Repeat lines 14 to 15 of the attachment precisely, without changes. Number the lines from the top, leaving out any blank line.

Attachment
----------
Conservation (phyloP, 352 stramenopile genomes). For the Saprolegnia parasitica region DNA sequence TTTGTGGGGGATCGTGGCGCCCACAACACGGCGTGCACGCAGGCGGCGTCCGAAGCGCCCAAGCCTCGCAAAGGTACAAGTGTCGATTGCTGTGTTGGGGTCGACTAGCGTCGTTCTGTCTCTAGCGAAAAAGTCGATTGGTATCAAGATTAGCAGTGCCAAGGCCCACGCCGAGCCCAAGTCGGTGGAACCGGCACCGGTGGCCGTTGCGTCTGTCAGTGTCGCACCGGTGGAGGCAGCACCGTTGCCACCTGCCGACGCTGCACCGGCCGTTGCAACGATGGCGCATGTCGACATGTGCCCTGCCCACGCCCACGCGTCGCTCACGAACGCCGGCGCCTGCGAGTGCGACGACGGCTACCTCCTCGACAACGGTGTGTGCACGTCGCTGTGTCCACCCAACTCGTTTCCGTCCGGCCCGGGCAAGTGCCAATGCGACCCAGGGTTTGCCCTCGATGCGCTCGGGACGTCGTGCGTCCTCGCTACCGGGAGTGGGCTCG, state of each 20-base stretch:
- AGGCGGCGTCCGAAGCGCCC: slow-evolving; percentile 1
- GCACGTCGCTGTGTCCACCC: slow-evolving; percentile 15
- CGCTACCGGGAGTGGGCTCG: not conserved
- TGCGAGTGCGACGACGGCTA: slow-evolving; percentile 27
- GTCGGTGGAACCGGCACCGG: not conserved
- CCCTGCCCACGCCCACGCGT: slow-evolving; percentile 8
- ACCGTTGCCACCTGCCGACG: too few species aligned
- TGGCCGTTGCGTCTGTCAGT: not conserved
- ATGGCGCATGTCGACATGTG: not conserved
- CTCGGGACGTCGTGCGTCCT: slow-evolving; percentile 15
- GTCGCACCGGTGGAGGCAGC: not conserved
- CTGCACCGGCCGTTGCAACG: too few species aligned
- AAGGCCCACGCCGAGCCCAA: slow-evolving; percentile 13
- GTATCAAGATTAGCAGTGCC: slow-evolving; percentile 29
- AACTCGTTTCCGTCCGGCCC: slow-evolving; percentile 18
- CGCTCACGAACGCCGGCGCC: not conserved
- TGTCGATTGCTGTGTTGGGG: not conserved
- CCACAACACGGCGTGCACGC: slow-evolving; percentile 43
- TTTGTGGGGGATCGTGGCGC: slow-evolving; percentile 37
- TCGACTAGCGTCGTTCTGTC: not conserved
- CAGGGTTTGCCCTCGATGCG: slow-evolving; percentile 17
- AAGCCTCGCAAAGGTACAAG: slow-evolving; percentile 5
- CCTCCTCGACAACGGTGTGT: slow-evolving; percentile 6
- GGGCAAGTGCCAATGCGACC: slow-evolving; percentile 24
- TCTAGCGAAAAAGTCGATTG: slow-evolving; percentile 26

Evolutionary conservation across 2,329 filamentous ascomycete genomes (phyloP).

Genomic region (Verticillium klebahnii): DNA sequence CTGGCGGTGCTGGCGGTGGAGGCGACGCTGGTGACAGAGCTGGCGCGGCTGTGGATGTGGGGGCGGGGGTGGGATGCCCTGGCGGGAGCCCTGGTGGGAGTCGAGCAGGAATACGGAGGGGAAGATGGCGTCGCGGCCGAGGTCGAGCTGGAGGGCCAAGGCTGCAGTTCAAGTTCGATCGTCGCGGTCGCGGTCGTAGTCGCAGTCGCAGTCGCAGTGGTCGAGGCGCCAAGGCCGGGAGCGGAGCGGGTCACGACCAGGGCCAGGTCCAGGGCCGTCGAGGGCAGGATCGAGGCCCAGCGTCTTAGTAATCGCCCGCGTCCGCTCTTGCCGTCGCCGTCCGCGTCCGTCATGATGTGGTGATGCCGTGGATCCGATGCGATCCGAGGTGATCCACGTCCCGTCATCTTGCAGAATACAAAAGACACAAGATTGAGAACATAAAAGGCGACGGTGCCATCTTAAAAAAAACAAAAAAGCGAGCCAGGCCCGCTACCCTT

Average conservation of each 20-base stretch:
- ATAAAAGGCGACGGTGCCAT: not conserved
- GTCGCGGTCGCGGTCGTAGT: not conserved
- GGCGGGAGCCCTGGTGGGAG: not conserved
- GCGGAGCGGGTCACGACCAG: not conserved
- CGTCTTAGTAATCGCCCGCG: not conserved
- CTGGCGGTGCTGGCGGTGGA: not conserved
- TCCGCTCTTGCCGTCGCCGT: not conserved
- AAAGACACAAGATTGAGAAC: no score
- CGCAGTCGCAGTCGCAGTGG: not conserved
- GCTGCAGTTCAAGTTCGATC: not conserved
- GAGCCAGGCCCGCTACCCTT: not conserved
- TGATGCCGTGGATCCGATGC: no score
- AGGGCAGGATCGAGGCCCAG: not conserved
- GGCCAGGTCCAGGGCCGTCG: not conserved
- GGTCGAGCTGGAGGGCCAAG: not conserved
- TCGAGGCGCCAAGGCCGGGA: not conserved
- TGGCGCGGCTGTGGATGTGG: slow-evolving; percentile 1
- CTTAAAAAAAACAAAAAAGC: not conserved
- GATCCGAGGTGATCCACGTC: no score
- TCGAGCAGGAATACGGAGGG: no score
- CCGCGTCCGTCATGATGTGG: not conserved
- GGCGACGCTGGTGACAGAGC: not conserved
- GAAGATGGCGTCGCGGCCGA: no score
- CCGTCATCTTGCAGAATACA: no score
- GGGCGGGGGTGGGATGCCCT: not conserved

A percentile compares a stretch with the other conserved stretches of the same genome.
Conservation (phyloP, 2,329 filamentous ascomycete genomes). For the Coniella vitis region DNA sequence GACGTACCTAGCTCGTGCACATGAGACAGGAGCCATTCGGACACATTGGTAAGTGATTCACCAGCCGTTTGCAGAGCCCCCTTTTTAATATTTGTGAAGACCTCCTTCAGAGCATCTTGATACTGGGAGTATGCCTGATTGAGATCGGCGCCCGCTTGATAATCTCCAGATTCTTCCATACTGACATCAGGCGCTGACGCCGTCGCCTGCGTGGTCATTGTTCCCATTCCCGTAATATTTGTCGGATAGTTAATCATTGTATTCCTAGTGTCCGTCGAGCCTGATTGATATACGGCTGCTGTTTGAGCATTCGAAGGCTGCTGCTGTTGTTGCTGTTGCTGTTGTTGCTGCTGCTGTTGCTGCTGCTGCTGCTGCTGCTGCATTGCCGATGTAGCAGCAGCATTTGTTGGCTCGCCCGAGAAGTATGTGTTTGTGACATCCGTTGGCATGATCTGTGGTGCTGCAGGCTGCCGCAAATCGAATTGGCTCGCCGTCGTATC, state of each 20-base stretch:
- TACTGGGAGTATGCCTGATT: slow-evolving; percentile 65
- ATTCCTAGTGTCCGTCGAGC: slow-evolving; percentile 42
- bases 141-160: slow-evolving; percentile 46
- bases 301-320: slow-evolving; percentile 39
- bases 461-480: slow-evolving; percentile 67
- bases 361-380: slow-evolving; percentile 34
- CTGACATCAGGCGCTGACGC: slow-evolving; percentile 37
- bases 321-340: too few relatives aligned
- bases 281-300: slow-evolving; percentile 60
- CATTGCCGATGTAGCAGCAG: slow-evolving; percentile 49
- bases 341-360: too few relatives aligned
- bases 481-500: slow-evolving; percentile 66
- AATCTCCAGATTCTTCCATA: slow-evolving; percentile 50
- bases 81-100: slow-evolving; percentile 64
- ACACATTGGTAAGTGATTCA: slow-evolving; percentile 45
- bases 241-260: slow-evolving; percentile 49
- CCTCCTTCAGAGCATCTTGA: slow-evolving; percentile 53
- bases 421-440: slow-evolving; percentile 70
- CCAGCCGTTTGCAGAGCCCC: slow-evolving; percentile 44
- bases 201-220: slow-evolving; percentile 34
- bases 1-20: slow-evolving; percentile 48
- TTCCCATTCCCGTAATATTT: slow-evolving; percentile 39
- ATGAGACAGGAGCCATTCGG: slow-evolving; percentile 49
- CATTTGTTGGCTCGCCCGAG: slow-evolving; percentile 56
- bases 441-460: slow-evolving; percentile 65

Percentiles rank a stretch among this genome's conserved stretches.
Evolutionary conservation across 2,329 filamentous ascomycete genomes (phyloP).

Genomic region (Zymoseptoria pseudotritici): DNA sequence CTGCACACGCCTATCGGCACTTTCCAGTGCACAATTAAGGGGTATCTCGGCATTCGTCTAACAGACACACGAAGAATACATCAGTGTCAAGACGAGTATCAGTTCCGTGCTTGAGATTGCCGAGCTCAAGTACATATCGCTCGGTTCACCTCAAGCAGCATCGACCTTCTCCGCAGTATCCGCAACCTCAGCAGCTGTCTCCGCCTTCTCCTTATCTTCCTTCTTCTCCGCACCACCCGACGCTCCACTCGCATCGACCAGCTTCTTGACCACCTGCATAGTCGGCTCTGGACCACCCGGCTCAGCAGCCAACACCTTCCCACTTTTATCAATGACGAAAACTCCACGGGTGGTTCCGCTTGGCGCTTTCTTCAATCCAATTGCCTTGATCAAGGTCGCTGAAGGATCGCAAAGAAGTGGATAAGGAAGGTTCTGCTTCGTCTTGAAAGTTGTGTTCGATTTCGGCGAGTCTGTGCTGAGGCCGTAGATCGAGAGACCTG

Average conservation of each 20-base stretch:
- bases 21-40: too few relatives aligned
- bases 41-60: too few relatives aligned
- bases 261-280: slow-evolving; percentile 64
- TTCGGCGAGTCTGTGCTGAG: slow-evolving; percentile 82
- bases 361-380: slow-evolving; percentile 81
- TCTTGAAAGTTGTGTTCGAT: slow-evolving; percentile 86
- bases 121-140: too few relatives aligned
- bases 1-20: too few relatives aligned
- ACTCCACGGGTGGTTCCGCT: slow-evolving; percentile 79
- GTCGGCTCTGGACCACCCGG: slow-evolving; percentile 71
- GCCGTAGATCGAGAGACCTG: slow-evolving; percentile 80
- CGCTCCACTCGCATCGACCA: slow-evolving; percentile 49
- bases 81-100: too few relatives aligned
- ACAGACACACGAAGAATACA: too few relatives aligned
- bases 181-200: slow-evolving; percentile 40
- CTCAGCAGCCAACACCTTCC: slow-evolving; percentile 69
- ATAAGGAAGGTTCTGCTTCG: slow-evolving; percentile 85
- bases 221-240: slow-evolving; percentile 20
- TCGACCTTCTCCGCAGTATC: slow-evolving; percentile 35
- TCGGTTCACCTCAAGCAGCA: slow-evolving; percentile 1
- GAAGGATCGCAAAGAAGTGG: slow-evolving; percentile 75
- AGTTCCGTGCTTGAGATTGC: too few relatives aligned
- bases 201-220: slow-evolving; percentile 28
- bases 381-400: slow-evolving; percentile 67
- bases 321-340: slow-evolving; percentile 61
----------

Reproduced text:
- AAGGCCCACGCCGAGCCCAA: slow-evolving; percentile 13
- GTATCAAGATTAGCAGTGCC: slow-evolving; percentile 29